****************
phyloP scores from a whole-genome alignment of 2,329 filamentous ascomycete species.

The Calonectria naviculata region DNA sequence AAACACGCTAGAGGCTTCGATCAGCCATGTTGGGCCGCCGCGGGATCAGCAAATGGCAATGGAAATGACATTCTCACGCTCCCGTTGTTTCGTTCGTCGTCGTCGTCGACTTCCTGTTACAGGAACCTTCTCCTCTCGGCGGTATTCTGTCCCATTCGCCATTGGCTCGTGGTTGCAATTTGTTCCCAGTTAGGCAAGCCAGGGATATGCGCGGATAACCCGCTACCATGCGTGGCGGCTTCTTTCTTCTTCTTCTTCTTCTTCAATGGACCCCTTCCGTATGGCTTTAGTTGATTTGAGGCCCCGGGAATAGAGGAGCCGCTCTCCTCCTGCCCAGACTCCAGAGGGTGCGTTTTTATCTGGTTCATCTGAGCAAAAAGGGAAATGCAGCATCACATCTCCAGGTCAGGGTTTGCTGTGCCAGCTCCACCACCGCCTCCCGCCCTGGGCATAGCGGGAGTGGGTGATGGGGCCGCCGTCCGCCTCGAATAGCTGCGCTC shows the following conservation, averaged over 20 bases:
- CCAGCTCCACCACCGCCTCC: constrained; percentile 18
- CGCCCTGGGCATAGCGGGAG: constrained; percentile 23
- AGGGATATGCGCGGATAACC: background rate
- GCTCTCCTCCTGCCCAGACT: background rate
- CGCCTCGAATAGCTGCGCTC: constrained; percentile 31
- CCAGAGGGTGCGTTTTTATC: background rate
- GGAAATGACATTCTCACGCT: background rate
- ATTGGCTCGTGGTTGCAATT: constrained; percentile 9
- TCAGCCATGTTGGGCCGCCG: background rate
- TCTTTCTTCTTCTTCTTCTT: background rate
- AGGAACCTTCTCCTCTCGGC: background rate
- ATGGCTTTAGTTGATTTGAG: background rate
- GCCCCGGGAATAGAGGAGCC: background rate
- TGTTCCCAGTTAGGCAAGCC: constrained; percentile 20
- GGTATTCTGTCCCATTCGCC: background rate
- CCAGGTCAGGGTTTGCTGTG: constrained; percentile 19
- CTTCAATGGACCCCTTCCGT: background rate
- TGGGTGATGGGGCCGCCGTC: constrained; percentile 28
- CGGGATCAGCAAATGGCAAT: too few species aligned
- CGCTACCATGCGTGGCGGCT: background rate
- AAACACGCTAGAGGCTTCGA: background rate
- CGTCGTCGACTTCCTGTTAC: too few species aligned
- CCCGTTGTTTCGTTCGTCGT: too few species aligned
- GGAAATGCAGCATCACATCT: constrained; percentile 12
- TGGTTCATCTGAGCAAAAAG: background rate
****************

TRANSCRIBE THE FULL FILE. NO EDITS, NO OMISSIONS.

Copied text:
phyloP scores from a whole-genome alignment of 2,329 filamentous ascomycete species.

The Calonectria naviculata region DNA sequence AAACACGCTAGAGGCTTCGATCAGCCATGTTGGGCCGCCGCGGGATCAGCAAATGGCAATGGAAATGACATTCTCACGCTCCCGTTGTTTCGTTCGTCGTCGTCGTCGACTTCCTGTTACAGGAACCTTCTCCTCTCGGCGGTATTCTGTCCCATTCGCCATTGGCTCGTGGTTGCAATTTGTTCCCAGTTAGGCAAGCCAGGGATATGCGCGGATAACCCGCTACCATGCGTGGCGGCTTCTTTCTTCTTCTTCTTCTTCTTCAATGGACCCCTTCCGTATGGCTTTAGTTGATTTGAGGCCCCGGGAATAGAGGAGCCGCTCTCCTCCTGCCCAGACTCCAGAGGGTGCGTTTTTATCTGGTTCATCTGAGCAAAAAGGGAAATGCAGCATCACATCTCCAGGTCAGGGTTTGCTGTGCCAGCTCCACCACCGCCTCCCGCCCTGGGCATAGCGGGAGTGGGTGATGGGGCCGCCGTCCGCCTCGAATAGCTGCGCTC shows the following conservation, averaged over 20 bases:
- CCAGCTCCACCACCGCCTCC: constrained; percentile 18
- CGCCCTGGGCATAGCGGGAG: constrained; percentile 23
- AGGGATATGCGCGGATAACC: background rate
- GCTCTCCTCCTGCCCAGACT: background rate
- CGCCTCGAATAGCTGCGCTC: constrained; percentile 31
- CCAGAGGGTGCGTTTTTATC: background rate
- GGAAATGACATTCTCACGCT: background rate
- ATTGGCTCGTGGTTGCAATT: constrained; percentile 9
- TCAGCCATGTTGGGCCGCCG: background rate
- TCTTTCTTCTTCTTCTTCTT: background rate
- AGGAACCTTCTCCTCTCGGC: background rate
- ATGGCTTTAGTTGATTTGAG: background rate
- GCCCCGGGAATAGAGGAGCC: background rate
- TGTTCCCAGTTAGGCAAGCC: constrained; percentile 20
- GGTATTCTGTCCCATTCGCC: background rate
- CCAGGTCAGGGTTTGCTGTG: constrained; percentile 19
- CTTCAATGGACCCCTTCCGT: background rate
- TGGGTGATGGGGCCGCCGTC: constrained; percentile 28
- CGGGATCAGCAAATGGCAAT: too few species aligned
- CGCTACCATGCGTGGCGGCT: background rate
- AAACACGCTAGAGGCTTCGA: background rate
- CGTCGTCGACTTCCTGTTAC: too few species aligned
- CCCGTTGTTTCGTTCGTCGT: too few species aligned
- GGAAATGCAGCATCACATCT: constrained; percentile 12
- TGGTTCATCTGAGCAAAAAG: background rate